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The estimated loss “is our view based on December 2018 forecasts to year end,” Eskom said in an emailed reply to questions, and due to higher costs to meet demand and to address generation performance.
Eskom has said its situation is unsustainable and the government is reviewing steps the utility can take to start emerging from R419bn of debt and contend with waning demand. Costs have increased for coal, which most of its fleet uses to generate power, and for additional repairs to new plants that are years behind schedule and over budget.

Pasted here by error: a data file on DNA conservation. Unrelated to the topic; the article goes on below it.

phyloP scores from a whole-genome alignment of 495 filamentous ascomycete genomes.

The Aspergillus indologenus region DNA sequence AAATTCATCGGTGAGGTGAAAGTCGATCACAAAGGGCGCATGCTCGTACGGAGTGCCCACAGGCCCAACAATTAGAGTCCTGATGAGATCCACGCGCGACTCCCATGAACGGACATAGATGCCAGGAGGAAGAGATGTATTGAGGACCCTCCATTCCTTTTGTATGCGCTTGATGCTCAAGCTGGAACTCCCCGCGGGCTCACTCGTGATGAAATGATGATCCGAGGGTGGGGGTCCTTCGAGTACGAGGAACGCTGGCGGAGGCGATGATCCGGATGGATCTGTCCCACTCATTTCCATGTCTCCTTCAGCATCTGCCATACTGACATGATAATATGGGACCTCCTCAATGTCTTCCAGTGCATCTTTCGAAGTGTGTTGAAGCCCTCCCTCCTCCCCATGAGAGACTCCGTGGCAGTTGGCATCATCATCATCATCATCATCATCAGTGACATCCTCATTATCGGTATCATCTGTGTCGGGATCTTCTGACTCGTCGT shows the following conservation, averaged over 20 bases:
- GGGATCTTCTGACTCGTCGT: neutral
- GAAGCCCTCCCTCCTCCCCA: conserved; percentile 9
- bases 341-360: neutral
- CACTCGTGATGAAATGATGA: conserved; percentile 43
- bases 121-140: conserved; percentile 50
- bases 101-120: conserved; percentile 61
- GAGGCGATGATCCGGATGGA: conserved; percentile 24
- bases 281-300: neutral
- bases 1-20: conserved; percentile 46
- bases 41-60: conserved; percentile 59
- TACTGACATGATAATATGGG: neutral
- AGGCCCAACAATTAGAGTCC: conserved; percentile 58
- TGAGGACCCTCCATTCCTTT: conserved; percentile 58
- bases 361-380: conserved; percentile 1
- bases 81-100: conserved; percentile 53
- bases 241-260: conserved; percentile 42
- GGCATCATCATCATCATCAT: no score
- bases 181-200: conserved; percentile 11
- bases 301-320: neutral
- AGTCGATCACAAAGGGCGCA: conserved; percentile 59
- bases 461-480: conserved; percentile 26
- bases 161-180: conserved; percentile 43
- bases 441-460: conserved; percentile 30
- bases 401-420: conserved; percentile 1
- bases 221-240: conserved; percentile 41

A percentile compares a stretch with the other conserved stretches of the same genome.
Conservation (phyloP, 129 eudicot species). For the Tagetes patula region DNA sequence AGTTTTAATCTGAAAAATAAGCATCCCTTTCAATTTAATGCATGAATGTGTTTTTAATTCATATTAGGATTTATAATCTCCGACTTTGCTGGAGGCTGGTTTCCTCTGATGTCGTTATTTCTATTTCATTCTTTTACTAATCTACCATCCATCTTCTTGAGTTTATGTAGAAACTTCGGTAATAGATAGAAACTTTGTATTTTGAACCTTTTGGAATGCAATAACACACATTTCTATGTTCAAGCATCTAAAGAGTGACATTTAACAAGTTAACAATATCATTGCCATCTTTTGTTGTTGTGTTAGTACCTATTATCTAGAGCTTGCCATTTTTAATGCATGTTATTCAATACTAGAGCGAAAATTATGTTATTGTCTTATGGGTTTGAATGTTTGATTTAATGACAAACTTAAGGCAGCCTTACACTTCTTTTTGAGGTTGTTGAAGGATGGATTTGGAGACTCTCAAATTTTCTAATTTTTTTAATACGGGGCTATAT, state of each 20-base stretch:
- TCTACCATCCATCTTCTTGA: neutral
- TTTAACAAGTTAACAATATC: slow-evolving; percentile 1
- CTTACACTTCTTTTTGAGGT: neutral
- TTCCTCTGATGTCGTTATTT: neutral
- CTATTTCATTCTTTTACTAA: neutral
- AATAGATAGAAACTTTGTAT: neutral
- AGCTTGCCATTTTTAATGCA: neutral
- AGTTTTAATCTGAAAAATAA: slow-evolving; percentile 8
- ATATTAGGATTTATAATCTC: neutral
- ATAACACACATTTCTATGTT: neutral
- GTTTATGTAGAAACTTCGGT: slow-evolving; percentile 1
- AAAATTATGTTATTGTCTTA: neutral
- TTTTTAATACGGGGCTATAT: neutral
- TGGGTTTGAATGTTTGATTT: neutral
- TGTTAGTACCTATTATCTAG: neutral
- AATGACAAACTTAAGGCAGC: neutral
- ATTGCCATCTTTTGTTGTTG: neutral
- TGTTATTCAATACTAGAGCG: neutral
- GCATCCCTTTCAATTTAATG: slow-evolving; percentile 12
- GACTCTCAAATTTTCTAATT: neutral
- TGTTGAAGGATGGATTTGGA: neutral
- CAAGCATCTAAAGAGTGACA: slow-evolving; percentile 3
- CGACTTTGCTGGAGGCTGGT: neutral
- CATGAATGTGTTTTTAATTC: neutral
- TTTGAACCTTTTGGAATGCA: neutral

Chief Financial Officer Calib Cassim on Jan. 15 revealed that Eskom’s loss would be bigger than the R15bn the utility initially anticipated.
Eskom needs to fix its cost structure and requires above-inflation tariff increases, or the government should be prepared to increase the level of recapitalisation, Chief Executive Officer Phakamani Hadebe said Monday at a mining conference, in Cape Town. The company is too big and ultimately it will need to be unbundled, he said.
“Once we have a solution; the next challenge is the execution,” Hadebe said.
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